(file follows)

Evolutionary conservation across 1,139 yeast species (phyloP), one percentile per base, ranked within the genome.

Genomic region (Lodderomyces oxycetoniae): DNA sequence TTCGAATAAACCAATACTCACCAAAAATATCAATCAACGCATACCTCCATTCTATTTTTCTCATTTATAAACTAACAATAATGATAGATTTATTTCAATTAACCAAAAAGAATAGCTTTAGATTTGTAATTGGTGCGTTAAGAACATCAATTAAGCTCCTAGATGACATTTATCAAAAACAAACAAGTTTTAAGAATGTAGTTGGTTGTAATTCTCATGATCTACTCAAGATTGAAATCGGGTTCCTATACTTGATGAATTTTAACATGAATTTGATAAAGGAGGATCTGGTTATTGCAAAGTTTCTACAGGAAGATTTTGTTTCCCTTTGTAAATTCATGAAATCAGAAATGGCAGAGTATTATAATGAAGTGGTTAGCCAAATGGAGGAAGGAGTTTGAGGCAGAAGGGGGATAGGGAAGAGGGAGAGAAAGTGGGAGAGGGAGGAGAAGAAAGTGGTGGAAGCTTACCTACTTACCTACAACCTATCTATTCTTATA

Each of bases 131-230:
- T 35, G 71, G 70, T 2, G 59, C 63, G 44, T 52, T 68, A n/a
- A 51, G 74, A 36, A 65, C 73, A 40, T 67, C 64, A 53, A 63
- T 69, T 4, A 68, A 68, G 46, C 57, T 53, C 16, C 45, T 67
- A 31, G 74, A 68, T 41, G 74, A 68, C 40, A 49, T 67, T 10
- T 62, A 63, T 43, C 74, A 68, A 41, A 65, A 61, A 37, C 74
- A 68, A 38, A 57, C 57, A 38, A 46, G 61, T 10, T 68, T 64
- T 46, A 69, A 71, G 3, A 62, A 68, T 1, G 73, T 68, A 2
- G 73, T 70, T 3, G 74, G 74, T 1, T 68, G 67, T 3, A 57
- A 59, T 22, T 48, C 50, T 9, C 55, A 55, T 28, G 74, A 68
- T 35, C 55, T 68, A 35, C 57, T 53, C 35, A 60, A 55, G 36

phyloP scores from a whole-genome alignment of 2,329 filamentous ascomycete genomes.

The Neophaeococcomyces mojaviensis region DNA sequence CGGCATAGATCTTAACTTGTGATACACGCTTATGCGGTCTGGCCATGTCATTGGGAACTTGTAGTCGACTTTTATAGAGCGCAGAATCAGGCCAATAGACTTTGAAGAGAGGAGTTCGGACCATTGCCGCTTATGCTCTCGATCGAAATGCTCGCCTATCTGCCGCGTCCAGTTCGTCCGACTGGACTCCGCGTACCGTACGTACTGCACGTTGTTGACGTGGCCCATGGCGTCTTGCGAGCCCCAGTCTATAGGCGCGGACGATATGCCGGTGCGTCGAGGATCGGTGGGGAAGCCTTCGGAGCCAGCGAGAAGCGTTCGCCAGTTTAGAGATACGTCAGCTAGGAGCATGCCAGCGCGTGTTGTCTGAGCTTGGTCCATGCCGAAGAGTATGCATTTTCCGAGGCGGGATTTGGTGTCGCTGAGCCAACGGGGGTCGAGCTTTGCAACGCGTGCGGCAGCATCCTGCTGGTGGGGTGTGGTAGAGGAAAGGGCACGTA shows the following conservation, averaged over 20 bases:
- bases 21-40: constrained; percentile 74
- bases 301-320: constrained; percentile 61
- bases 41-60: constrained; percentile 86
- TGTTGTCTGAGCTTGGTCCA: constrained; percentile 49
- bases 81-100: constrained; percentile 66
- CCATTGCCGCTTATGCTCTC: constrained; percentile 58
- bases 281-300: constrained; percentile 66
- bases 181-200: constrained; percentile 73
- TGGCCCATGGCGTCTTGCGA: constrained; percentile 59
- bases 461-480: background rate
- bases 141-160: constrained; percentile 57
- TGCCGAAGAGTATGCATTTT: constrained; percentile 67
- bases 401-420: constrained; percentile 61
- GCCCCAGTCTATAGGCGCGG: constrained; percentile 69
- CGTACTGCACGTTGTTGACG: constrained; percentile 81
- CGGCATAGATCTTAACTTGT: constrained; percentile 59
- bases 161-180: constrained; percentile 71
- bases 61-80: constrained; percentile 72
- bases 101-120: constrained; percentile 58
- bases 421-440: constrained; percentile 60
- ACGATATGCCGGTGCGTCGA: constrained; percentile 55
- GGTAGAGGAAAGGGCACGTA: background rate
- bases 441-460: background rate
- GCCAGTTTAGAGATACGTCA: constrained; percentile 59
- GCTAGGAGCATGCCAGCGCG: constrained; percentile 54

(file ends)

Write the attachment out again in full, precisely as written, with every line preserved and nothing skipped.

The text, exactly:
Evolutionary conservation across 1,139 yeast species (phyloP), one percentile per base, ranked within the genome.

Genomic region (Lodderomyces oxycetoniae): DNA sequence TTCGAATAAACCAATACTCACCAAAAATATCAATCAACGCATACCTCCATTCTATTTTTCTCATTTATAAACTAACAATAATGATAGATTTATTTCAATTAACCAAAAAGAATAGCTTTAGATTTGTAATTGGTGCGTTAAGAACATCAATTAAGCTCCTAGATGACATTTATCAAAAACAAACAAGTTTTAAGAATGTAGTTGGTTGTAATTCTCATGATCTACTCAAGATTGAAATCGGGTTCCTATACTTGATGAATTTTAACATGAATTTGATAAAGGAGGATCTGGTTATTGCAAAGTTTCTACAGGAAGATTTTGTTTCCCTTTGTAAATTCATGAAATCAGAAATGGCAGAGTATTATAATGAAGTGGTTAGCCAAATGGAGGAAGGAGTTTGAGGCAGAAGGGGGATAGGGAAGAGGGAGAGAAAGTGGGAGAGGGAGGAGAAGAAAGTGGTGGAAGCTTACCTACTTACCTACAACCTATCTATTCTTATA

Each of bases 131-230:
- T 35, G 71, G 70, T 2, G 59, C 63, G 44, T 52, T 68, A n/a
- A 51, G 74, A 36, A 65, C 73, A 40, T 67, C 64, A 53, A 63
- T 69, T 4, A 68, A 68, G 46, C 57, T 53, C 16, C 45, T 67
- A 31, G 74, A 68, T 41, G 74, A 68, C 40, A 49, T 67, T 10
- T 62, A 63, T 43, C 74, A 68, A 41, A 65, A 61, A 37, C 74
- A 68, A 38, A 57, C 57, A 38, A 46, G 61, T 10, T 68, T 64
- T 46, A 69, A 71, G 3, A 62, A 68, T 1, G 73, T 68, A 2
- G 73, T 70, T 3, G 74, G 74, T 1, T 68, G 67, T 3, A 57
- A 59, T 22, T 48, C 50, T 9, C 55, A 55, T 28, G 74, A 68
- T 35, C 55, T 68, A 35, C 57, T 53, C 35, A 60, A 55, G 36

phyloP scores from a whole-genome alignment of 2,329 filamentous ascomycete genomes.

The Neophaeococcomyces mojaviensis region DNA sequence CGGCATAGATCTTAACTTGTGATACACGCTTATGCGGTCTGGCCATGTCATTGGGAACTTGTAGTCGACTTTTATAGAGCGCAGAATCAGGCCAATAGACTTTGAAGAGAGGAGTTCGGACCATTGCCGCTTATGCTCTCGATCGAAATGCTCGCCTATCTGCCGCGTCCAGTTCGTCCGACTGGACTCCGCGTACCGTACGTACTGCACGTTGTTGACGTGGCCCATGGCGTCTTGCGAGCCCCAGTCTATAGGCGCGGACGATATGCCGGTGCGTCGAGGATCGGTGGGGAAGCCTTCGGAGCCAGCGAGAAGCGTTCGCCAGTTTAGAGATACGTCAGCTAGGAGCATGCCAGCGCGTGTTGTCTGAGCTTGGTCCATGCCGAAGAGTATGCATTTTCCGAGGCGGGATTTGGTGTCGCTGAGCCAACGGGGGTCGAGCTTTGCAACGCGTGCGGCAGCATCCTGCTGGTGGGGTGTGGTAGAGGAAAGGGCACGTA shows the following conservation, averaged over 20 bases:
- bases 21-40: constrained; percentile 74
- bases 301-320: constrained; percentile 61
- bases 41-60: constrained; percentile 86
- TGTTGTCTGAGCTTGGTCCA: constrained; percentile 49
- bases 81-100: constrained; percentile 66
- CCATTGCCGCTTATGCTCTC: constrained; percentile 58
- bases 281-300: constrained; percentile 66
- bases 181-200: constrained; percentile 73
- TGGCCCATGGCGTCTTGCGA: constrained; percentile 59
- bases 461-480: background rate
- bases 141-160: constrained; percentile 57
- TGCCGAAGAGTATGCATTTT: constrained; percentile 67
- bases 401-420: constrained; percentile 61
- GCCCCAGTCTATAGGCGCGG: constrained; percentile 69
- CGTACTGCACGTTGTTGACG: constrained; percentile 81
- CGGCATAGATCTTAACTTGT: constrained; percentile 59
- bases 161-180: constrained; percentile 71
- bases 61-80: constrained; percentile 72
- bases 101-120: constrained; percentile 58
- bases 421-440: constrained; percentile 60
- ACGATATGCCGGTGCGTCGA: constrained; percentile 55
- GGTAGAGGAAAGGGCACGTA: background rate
- bases 441-460: background rate
- GCCAGTTTAGAGATACGTCA: constrained; percentile 59
- GCTAGGAGCATGCCAGCGCG: constrained; percentile 54